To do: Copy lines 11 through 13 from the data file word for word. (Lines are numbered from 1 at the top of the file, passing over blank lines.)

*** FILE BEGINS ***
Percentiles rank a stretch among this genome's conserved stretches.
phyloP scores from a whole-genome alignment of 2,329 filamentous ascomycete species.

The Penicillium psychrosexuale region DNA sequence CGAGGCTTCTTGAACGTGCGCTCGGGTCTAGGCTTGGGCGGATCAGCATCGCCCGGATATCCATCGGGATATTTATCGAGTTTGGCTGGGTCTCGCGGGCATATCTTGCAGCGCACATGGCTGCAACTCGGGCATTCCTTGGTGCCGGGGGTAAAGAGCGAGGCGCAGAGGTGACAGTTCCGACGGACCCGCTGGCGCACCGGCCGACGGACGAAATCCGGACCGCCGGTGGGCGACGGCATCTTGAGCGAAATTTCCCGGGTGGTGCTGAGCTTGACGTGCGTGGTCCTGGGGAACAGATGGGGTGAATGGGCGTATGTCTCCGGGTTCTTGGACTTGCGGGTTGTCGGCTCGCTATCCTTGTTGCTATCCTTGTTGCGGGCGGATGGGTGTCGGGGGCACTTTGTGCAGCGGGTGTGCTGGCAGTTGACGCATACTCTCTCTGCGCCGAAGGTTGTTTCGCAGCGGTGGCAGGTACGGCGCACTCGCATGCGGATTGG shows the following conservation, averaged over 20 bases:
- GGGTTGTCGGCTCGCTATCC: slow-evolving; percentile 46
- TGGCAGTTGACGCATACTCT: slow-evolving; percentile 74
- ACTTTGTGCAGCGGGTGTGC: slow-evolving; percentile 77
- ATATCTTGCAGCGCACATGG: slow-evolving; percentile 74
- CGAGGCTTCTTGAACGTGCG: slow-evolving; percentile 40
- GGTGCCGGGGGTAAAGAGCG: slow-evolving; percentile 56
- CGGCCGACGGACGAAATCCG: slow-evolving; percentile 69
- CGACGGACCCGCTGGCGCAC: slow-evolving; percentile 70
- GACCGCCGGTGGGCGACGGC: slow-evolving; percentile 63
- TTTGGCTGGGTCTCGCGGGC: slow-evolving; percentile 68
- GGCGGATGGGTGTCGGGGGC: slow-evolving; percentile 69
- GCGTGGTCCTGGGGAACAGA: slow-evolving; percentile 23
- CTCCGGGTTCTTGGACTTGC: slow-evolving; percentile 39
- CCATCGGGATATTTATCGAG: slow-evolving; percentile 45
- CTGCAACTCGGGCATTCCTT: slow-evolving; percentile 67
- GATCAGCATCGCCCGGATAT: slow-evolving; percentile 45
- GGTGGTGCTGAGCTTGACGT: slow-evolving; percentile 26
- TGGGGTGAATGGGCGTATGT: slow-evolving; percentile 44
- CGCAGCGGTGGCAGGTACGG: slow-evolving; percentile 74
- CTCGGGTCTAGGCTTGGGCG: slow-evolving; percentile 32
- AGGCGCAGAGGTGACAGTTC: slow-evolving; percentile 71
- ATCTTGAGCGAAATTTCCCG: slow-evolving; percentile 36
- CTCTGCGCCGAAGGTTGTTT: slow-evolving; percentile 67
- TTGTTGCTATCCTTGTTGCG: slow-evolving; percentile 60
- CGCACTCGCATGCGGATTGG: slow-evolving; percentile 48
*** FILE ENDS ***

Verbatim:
- CGACGGACCCGCTGGCGCAC: slow-evolving; percentile 70
- GACCGCCGGTGGGCGACGGC: slow-evolving; percentile 63
- TTTGGCTGGGTCTCGCGGGC: slow-evolving; percentile 68